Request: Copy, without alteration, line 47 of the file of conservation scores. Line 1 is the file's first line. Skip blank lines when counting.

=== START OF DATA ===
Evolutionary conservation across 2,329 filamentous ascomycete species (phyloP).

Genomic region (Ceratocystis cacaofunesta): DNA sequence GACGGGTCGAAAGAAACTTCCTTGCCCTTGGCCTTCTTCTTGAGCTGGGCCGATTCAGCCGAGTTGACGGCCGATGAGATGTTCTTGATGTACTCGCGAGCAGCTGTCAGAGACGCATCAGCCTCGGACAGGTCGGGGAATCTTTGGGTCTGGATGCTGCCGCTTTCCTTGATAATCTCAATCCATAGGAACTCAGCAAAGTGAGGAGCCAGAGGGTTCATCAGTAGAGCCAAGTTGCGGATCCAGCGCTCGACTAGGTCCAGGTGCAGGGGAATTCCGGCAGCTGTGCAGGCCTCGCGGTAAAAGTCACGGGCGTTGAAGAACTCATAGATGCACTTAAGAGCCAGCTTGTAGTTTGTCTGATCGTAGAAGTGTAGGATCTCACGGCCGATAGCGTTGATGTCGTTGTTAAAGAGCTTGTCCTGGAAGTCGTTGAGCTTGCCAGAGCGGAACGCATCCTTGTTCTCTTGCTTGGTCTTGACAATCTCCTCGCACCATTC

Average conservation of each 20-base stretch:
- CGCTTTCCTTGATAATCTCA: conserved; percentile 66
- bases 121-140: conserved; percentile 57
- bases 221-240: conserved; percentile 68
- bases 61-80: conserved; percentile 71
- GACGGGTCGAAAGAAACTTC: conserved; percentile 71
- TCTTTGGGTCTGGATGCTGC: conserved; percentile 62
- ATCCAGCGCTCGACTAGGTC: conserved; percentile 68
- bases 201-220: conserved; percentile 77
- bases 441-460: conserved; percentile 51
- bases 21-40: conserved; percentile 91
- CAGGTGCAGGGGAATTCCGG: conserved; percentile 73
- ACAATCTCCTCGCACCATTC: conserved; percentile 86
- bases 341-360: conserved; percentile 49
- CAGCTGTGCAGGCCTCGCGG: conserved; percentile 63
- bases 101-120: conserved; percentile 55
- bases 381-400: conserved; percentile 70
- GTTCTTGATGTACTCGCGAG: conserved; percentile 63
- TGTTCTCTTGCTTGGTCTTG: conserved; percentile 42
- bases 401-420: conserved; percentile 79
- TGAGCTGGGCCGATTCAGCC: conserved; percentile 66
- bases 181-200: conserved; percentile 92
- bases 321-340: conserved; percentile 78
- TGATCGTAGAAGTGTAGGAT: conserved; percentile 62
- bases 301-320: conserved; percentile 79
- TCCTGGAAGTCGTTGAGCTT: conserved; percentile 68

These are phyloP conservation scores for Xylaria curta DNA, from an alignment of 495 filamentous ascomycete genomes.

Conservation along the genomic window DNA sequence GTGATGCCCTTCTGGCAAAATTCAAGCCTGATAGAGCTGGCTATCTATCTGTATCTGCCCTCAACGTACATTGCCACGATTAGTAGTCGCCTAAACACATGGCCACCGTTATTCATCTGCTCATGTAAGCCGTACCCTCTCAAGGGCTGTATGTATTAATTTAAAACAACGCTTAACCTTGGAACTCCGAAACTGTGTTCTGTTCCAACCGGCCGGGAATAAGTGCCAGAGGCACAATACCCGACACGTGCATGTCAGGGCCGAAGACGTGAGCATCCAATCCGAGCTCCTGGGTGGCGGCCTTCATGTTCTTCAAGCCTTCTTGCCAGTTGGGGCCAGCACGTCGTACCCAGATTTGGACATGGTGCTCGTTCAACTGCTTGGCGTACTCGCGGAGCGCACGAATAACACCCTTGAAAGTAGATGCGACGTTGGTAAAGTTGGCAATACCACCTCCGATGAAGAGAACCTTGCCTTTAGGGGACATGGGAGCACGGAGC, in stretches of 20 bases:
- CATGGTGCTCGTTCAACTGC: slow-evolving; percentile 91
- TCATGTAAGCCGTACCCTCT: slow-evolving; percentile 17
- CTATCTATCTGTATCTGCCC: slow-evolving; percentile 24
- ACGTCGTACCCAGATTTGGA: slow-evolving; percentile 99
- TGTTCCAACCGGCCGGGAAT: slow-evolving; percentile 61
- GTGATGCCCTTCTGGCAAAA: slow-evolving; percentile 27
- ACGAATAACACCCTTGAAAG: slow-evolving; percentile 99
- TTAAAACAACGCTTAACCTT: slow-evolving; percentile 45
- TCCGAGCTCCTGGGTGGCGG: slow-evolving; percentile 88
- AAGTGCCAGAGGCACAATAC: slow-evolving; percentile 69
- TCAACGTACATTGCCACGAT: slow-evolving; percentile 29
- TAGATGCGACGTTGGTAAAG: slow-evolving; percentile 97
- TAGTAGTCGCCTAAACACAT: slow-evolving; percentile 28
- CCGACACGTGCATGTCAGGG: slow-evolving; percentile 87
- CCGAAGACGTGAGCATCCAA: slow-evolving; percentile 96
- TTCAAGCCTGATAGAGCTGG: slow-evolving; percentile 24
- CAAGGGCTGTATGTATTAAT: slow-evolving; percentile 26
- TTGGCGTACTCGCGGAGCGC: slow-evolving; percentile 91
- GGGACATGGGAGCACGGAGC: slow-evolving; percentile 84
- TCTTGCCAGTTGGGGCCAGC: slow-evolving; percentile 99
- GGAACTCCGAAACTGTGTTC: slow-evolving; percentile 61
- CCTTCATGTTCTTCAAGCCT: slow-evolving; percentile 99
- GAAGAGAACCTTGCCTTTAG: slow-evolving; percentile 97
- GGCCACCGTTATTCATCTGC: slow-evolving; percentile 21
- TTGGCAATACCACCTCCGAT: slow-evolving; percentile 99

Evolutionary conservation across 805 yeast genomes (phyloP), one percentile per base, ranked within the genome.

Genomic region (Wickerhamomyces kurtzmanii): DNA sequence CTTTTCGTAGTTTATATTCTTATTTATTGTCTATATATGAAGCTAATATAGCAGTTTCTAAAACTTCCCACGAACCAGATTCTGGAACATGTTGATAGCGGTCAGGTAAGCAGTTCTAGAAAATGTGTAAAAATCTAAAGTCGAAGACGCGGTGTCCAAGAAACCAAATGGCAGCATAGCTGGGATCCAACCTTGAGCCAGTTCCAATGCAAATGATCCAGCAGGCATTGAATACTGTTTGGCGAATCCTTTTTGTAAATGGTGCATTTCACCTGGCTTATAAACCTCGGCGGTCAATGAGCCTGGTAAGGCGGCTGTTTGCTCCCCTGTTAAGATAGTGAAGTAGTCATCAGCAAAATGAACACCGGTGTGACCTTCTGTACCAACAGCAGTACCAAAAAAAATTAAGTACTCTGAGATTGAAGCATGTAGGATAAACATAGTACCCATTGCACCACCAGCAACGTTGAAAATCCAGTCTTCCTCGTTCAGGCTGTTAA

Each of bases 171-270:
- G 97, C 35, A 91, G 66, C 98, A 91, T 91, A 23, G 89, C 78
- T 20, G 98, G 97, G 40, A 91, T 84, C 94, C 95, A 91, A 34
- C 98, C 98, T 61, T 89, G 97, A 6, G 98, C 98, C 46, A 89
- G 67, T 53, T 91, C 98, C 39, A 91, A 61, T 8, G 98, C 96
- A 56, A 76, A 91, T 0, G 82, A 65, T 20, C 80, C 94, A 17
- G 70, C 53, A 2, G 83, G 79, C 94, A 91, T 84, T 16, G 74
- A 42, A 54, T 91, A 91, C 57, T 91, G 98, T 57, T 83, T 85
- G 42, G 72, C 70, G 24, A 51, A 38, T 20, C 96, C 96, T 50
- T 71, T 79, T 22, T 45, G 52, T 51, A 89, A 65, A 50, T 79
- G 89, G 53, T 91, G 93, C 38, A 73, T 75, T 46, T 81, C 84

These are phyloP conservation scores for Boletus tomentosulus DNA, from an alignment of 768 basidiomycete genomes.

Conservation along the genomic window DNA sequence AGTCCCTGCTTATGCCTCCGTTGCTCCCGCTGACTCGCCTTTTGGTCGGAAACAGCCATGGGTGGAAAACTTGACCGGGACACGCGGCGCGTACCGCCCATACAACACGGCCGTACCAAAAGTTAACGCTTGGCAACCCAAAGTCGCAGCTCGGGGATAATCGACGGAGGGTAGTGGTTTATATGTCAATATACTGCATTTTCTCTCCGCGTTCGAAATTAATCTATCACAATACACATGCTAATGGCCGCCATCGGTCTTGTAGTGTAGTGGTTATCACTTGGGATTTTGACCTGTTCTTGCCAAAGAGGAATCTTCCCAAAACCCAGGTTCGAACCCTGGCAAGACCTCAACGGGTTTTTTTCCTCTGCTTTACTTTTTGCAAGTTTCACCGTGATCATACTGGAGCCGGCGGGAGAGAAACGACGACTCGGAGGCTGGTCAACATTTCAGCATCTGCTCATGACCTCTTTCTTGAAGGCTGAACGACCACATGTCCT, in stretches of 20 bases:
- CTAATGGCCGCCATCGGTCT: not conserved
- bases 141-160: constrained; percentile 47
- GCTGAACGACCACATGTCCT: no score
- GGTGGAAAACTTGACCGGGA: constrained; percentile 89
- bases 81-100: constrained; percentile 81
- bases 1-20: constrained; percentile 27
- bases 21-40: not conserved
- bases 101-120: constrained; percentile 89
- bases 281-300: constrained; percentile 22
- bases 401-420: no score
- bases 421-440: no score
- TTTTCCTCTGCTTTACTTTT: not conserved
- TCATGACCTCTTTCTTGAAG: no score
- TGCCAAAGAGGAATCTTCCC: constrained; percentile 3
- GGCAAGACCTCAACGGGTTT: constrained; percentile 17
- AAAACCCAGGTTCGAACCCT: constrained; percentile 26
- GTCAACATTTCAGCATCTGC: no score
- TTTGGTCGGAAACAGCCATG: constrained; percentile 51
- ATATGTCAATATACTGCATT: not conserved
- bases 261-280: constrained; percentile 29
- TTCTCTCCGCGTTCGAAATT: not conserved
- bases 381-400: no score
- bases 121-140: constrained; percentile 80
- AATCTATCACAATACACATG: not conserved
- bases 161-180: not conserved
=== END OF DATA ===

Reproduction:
- CAAGGGCTGTATGTATTAAT: slow-evolving; percentile 26